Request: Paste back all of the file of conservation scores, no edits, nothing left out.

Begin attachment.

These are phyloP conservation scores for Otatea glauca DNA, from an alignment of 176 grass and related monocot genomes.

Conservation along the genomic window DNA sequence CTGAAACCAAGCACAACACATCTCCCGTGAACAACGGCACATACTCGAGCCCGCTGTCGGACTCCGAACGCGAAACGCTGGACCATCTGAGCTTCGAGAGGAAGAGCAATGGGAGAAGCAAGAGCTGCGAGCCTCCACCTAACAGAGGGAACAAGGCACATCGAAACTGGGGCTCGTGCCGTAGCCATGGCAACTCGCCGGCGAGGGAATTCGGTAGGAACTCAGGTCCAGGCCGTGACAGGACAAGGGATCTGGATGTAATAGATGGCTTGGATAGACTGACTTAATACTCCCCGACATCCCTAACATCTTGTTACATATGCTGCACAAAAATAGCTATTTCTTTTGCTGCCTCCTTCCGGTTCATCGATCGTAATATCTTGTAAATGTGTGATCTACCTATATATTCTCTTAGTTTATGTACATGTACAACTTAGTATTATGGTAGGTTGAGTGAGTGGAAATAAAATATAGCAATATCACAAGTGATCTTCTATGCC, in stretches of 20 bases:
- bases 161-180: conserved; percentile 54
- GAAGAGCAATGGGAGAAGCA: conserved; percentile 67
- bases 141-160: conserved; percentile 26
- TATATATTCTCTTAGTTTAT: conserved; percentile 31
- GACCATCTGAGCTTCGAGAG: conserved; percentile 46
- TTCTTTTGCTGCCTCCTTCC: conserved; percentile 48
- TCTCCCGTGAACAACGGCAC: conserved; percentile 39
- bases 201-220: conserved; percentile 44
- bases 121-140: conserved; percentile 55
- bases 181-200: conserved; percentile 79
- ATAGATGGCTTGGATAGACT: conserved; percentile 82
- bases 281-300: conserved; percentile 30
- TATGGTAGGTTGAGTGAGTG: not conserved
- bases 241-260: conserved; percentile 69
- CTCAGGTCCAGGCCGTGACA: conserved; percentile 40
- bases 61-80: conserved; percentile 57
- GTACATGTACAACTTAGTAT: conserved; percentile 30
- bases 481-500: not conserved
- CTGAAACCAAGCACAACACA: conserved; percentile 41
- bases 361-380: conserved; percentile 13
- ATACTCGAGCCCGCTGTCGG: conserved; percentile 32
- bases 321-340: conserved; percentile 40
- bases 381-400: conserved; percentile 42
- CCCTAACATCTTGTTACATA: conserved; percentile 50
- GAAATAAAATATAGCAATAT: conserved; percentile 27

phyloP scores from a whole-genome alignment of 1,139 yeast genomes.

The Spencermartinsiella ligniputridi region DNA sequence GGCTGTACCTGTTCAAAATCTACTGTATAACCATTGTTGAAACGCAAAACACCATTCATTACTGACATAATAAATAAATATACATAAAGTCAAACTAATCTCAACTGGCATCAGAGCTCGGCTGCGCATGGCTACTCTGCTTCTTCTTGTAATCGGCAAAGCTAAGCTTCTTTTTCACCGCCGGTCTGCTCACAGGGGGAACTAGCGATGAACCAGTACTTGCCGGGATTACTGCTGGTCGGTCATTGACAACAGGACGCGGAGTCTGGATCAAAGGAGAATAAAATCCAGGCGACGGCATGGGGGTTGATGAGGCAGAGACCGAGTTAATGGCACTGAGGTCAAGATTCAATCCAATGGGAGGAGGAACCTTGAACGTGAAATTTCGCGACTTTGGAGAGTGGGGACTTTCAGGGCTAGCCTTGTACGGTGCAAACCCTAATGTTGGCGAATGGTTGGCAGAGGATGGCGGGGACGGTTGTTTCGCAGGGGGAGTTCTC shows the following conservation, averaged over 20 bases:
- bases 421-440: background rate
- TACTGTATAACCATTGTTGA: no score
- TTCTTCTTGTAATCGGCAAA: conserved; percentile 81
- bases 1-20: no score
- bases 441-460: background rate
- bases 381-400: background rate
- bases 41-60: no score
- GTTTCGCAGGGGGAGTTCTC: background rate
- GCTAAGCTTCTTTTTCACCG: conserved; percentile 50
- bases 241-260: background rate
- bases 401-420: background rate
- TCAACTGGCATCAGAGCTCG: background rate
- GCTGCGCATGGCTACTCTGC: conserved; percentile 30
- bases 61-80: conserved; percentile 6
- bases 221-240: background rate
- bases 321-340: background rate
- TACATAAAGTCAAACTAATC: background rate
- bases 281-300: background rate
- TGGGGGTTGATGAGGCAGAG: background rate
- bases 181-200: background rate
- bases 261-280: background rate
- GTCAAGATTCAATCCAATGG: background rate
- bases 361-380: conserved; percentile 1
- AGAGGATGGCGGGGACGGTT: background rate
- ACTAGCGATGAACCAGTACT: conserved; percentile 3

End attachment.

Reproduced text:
These are phyloP conservation scores for Otatea glauca DNA, from an alignment of 176 grass and related monocot genomes.

Conservation along the genomic window DNA sequence CTGAAACCAAGCACAACACATCTCCCGTGAACAACGGCACATACTCGAGCCCGCTGTCGGACTCCGAACGCGAAACGCTGGACCATCTGAGCTTCGAGAGGAAGAGCAATGGGAGAAGCAAGAGCTGCGAGCCTCCACCTAACAGAGGGAACAAGGCACATCGAAACTGGGGCTCGTGCCGTAGCCATGGCAACTCGCCGGCGAGGGAATTCGGTAGGAACTCAGGTCCAGGCCGTGACAGGACAAGGGATCTGGATGTAATAGATGGCTTGGATAGACTGACTTAATACTCCCCGACATCCCTAACATCTTGTTACATATGCTGCACAAAAATAGCTATTTCTTTTGCTGCCTCCTTCCGGTTCATCGATCGTAATATCTTGTAAATGTGTGATCTACCTATATATTCTCTTAGTTTATGTACATGTACAACTTAGTATTATGGTAGGTTGAGTGAGTGGAAATAAAATATAGCAATATCACAAGTGATCTTCTATGCC, in stretches of 20 bases:
- bases 161-180: conserved; percentile 54
- GAAGAGCAATGGGAGAAGCA: conserved; percentile 67
- bases 141-160: conserved; percentile 26
- TATATATTCTCTTAGTTTAT: conserved; percentile 31
- GACCATCTGAGCTTCGAGAG: conserved; percentile 46
- TTCTTTTGCTGCCTCCTTCC: conserved; percentile 48
- TCTCCCGTGAACAACGGCAC: conserved; percentile 39
- bases 201-220: conserved; percentile 44
- bases 121-140: conserved; percentile 55
- bases 181-200: conserved; percentile 79
- ATAGATGGCTTGGATAGACT: conserved; percentile 82
- bases 281-300: conserved; percentile 30
- TATGGTAGGTTGAGTGAGTG: not conserved
- bases 241-260: conserved; percentile 69
- CTCAGGTCCAGGCCGTGACA: conserved; percentile 40
- bases 61-80: conserved; percentile 57
- GTACATGTACAACTTAGTAT: conserved; percentile 30
- bases 481-500: not conserved
- CTGAAACCAAGCACAACACA: conserved; percentile 41
- bases 361-380: conserved; percentile 13
- ATACTCGAGCCCGCTGTCGG: conserved; percentile 32
- bases 321-340: conserved; percentile 40
- bases 381-400: conserved; percentile 42
- CCCTAACATCTTGTTACATA: conserved; percentile 50
- GAAATAAAATATAGCAATAT: conserved; percentile 27

phyloP scores from a whole-genome alignment of 1,139 yeast genomes.

The Spencermartinsiella ligniputridi region DNA sequence GGCTGTACCTGTTCAAAATCTACTGTATAACCATTGTTGAAACGCAAAACACCATTCATTACTGACATAATAAATAAATATACATAAAGTCAAACTAATCTCAACTGGCATCAGAGCTCGGCTGCGCATGGCTACTCTGCTTCTTCTTGTAATCGGCAAAGCTAAGCTTCTTTTTCACCGCCGGTCTGCTCACAGGGGGAACTAGCGATGAACCAGTACTTGCCGGGATTACTGCTGGTCGGTCATTGACAACAGGACGCGGAGTCTGGATCAAAGGAGAATAAAATCCAGGCGACGGCATGGGGGTTGATGAGGCAGAGACCGAGTTAATGGCACTGAGGTCAAGATTCAATCCAATGGGAGGAGGAACCTTGAACGTGAAATTTCGCGACTTTGGAGAGTGGGGACTTTCAGGGCTAGCCTTGTACGGTGCAAACCCTAATGTTGGCGAATGGTTGGCAGAGGATGGCGGGGACGGTTGTTTCGCAGGGGGAGTTCTC shows the following conservation, averaged over 20 bases:
- bases 421-440: background rate
- TACTGTATAACCATTGTTGA: no score
- TTCTTCTTGTAATCGGCAAA: conserved; percentile 81
- bases 1-20: no score
- bases 441-460: background rate
- bases 381-400: background rate
- bases 41-60: no score
- GTTTCGCAGGGGGAGTTCTC: background rate
- GCTAAGCTTCTTTTTCACCG: conserved; percentile 50
- bases 241-260: background rate
- bases 401-420: background rate
- TCAACTGGCATCAGAGCTCG: background rate
- GCTGCGCATGGCTACTCTGC: conserved; percentile 30
- bases 61-80: conserved; percentile 6
- bases 221-240: background rate
- bases 321-340: background rate
- TACATAAAGTCAAACTAATC: background rate
- bases 281-300: background rate
- TGGGGGTTGATGAGGCAGAG: background rate
- bases 181-200: background rate
- bases 261-280: background rate
- GTCAAGATTCAATCCAATGG: background rate
- bases 361-380: conserved; percentile 1
- AGAGGATGGCGGGGACGGTT: background rate
- ACTAGCGATGAACCAGTACT: conserved; percentile 3